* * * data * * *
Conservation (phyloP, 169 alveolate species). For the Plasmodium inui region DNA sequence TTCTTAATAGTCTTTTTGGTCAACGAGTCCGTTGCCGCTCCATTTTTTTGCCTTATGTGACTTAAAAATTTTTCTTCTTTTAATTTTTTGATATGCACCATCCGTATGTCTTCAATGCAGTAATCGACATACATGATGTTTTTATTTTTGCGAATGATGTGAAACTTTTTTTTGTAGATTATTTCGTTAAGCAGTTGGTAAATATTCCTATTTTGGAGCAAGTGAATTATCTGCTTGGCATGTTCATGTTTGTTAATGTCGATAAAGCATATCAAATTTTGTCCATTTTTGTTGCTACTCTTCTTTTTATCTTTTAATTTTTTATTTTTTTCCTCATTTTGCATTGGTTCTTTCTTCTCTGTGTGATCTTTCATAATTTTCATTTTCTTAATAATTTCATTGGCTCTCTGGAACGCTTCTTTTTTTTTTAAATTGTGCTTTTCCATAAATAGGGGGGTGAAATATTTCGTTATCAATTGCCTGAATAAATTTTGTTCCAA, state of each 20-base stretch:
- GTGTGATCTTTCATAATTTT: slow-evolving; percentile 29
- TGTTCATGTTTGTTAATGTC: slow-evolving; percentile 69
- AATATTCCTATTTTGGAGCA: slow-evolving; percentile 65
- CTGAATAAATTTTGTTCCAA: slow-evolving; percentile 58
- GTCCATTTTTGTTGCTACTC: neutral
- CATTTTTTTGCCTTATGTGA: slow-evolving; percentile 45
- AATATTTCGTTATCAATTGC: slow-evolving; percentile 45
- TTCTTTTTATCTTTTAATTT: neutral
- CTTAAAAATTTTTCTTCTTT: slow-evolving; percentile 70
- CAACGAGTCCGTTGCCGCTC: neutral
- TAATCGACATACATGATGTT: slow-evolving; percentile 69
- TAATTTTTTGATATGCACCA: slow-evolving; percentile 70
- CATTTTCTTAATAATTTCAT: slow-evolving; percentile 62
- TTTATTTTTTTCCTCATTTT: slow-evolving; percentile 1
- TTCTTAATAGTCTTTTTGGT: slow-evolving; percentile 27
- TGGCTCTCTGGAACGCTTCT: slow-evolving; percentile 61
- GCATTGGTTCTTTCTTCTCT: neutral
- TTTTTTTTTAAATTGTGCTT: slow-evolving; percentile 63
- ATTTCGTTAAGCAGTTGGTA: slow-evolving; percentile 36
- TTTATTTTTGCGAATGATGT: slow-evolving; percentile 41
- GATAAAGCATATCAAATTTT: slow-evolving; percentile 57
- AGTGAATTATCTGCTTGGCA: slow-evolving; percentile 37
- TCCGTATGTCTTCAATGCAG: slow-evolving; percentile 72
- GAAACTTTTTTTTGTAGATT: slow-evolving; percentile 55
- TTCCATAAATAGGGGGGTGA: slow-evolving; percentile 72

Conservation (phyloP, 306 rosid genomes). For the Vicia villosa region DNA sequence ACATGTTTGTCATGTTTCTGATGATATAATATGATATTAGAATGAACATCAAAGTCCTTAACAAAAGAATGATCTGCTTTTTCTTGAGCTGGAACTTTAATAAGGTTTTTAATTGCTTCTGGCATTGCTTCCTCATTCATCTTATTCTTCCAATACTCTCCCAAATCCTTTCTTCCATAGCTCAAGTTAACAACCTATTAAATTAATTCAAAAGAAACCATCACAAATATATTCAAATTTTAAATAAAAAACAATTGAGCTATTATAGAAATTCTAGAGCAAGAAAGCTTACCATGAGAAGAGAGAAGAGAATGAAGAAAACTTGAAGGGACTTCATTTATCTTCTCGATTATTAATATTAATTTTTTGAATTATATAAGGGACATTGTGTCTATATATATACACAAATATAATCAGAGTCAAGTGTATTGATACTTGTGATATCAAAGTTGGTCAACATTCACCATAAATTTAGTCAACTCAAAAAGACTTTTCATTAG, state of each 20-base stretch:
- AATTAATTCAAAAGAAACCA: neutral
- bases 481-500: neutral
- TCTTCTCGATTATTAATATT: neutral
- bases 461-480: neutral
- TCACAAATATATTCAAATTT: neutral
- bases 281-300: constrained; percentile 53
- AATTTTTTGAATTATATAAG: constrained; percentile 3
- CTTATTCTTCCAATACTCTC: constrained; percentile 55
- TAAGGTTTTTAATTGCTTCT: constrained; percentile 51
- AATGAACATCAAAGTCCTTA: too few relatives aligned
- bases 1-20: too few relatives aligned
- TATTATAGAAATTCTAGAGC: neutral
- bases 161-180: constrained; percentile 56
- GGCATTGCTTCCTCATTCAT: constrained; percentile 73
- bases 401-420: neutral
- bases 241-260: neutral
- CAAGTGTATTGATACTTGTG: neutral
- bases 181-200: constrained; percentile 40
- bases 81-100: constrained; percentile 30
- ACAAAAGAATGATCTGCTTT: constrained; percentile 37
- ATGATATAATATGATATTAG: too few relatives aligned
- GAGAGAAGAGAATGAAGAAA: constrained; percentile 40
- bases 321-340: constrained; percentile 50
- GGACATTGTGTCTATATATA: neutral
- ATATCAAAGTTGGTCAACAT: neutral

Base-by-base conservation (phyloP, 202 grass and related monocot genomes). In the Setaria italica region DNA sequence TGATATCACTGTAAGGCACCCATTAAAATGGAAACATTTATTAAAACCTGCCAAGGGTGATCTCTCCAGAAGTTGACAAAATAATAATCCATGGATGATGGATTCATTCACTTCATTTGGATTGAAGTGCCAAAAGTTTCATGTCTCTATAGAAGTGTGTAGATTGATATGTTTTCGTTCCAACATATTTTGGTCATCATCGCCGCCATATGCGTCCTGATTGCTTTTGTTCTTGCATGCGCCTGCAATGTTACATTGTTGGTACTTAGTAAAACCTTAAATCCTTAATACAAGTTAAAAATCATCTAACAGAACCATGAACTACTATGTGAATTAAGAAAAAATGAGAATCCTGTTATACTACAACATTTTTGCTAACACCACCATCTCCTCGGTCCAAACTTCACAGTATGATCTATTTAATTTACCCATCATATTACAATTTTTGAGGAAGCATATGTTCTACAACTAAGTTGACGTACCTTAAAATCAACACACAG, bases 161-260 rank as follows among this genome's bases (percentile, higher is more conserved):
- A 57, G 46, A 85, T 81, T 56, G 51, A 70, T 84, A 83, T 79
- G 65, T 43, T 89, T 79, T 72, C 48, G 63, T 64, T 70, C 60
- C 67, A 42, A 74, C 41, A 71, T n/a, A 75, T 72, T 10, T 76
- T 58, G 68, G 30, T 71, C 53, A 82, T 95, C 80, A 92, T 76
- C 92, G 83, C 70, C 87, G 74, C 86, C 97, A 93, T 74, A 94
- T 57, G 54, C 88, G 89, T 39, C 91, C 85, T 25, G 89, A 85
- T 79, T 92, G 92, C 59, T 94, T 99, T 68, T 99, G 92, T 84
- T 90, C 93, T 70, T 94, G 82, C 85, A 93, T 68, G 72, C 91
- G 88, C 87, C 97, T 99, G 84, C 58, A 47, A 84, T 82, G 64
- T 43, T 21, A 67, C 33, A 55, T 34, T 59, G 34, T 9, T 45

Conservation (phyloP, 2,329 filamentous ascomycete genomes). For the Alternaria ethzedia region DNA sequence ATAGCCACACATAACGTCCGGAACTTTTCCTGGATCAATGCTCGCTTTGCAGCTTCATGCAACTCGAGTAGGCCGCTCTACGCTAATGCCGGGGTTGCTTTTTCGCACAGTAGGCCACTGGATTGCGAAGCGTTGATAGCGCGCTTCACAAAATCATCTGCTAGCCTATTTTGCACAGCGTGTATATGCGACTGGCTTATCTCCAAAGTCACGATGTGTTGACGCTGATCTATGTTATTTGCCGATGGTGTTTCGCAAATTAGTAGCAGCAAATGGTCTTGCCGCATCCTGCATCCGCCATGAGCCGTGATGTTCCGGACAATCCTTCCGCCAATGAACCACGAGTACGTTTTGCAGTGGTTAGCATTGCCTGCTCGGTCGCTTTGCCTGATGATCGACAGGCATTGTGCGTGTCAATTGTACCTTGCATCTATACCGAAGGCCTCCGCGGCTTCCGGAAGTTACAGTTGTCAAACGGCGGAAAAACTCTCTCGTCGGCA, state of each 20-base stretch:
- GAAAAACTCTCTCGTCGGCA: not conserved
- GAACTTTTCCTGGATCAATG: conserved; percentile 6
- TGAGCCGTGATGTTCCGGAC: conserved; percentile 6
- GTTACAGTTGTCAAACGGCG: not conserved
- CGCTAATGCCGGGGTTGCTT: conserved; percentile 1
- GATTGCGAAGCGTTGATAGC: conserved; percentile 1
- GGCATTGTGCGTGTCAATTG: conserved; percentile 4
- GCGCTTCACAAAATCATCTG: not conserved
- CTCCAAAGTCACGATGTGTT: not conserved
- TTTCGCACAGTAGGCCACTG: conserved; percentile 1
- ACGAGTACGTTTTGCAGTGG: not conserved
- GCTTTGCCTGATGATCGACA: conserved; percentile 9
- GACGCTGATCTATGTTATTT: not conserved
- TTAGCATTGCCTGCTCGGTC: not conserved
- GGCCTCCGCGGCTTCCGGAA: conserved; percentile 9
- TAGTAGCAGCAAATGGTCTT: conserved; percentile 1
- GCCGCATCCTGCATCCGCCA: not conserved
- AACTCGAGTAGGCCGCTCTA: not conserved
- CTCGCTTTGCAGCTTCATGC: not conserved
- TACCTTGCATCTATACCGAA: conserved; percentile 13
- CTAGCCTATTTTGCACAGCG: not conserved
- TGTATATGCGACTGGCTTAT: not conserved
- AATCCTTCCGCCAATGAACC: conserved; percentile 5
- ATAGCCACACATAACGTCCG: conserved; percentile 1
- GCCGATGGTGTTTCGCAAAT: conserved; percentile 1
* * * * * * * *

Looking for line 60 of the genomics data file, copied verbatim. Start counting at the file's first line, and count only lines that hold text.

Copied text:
- T 79, T 92, G 92, C 59, T 94, T 99, T 68, T 99, G 92, T 84